Abstract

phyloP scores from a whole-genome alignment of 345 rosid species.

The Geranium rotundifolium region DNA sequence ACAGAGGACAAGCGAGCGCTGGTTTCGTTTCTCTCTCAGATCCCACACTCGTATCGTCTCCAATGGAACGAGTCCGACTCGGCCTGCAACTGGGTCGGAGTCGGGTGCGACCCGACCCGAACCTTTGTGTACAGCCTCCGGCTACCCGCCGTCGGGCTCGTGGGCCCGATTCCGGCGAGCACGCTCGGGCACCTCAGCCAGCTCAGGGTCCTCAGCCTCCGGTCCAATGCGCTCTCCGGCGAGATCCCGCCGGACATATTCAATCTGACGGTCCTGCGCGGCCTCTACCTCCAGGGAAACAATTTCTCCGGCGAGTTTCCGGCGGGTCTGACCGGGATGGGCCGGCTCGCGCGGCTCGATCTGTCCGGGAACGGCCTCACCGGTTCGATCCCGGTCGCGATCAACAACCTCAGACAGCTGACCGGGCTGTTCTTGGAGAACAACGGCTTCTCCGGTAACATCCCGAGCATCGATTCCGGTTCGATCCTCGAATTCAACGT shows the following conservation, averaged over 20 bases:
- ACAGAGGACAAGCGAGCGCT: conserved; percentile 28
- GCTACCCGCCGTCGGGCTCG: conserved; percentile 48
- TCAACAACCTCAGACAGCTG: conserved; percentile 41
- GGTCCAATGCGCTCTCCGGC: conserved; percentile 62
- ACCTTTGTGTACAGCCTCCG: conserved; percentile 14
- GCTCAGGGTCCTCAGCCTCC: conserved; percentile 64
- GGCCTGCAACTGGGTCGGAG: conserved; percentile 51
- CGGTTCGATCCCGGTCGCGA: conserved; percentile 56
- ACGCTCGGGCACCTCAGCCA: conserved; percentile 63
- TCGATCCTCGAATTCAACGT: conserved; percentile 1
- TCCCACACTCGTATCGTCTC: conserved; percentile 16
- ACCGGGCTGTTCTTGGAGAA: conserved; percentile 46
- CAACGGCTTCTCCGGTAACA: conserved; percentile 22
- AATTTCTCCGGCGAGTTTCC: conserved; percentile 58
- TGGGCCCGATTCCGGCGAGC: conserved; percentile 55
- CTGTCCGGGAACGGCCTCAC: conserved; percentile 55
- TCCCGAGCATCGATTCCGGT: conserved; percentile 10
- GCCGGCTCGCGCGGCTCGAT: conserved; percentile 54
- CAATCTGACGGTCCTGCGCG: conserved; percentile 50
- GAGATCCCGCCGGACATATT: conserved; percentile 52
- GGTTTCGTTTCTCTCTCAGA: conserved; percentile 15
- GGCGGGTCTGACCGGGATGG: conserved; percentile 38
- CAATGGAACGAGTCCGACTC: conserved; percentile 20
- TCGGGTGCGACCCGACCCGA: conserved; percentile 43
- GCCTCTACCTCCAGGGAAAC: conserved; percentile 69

The presence in a magma of fayalite, the iron end-member of the olivine binary series, affects the feldspars at pressure by lowering the temperatures at which they crystallize from the magma. Starting with estimates from published literature it becomes obvious that at pressure, fayalite becomes important because the pressure effects on the melting temperatures are very different: large for albite, and small for anorthite. In this experimental study, a powder of fayalite composition was combined with six finely ground natural feldspars from Ab to An97 to make six bulk compositions. Using graphite crucibles in piston-cylinder apparatus at a pressure of 5 kbar, a cotectic in the ternary system was found to range from 1141 °C at An(Fa) to 1124 °C at Ab(Fa), with fayalite contents from 68 to 17 wt%, respectively. The results can be used to show that ternary feldspars saturated with fayalite and Fe monoclinic pyroxene will crystallize at a 5 kbar multiphase eutectic 1010 °C—56 °C below a calculated azeotropic point on the Ab-Or join. The results are used to compare the end points of two very different layered intrusions, Skaergaard and Kiglapait, and to illuminate the nature and origins of syenite and trachyte, which are leucocratic rocks unsaturated with mafic minerals. Because fayalite-saturated melts are responsive to pressure unequally on the feldspar end-members, olivine of intermediate composition will have a damped but potentially significant effect on feldspar fractionation in the lower crust of the Earth, possibly affecting the origin of anorthosite and syenite.

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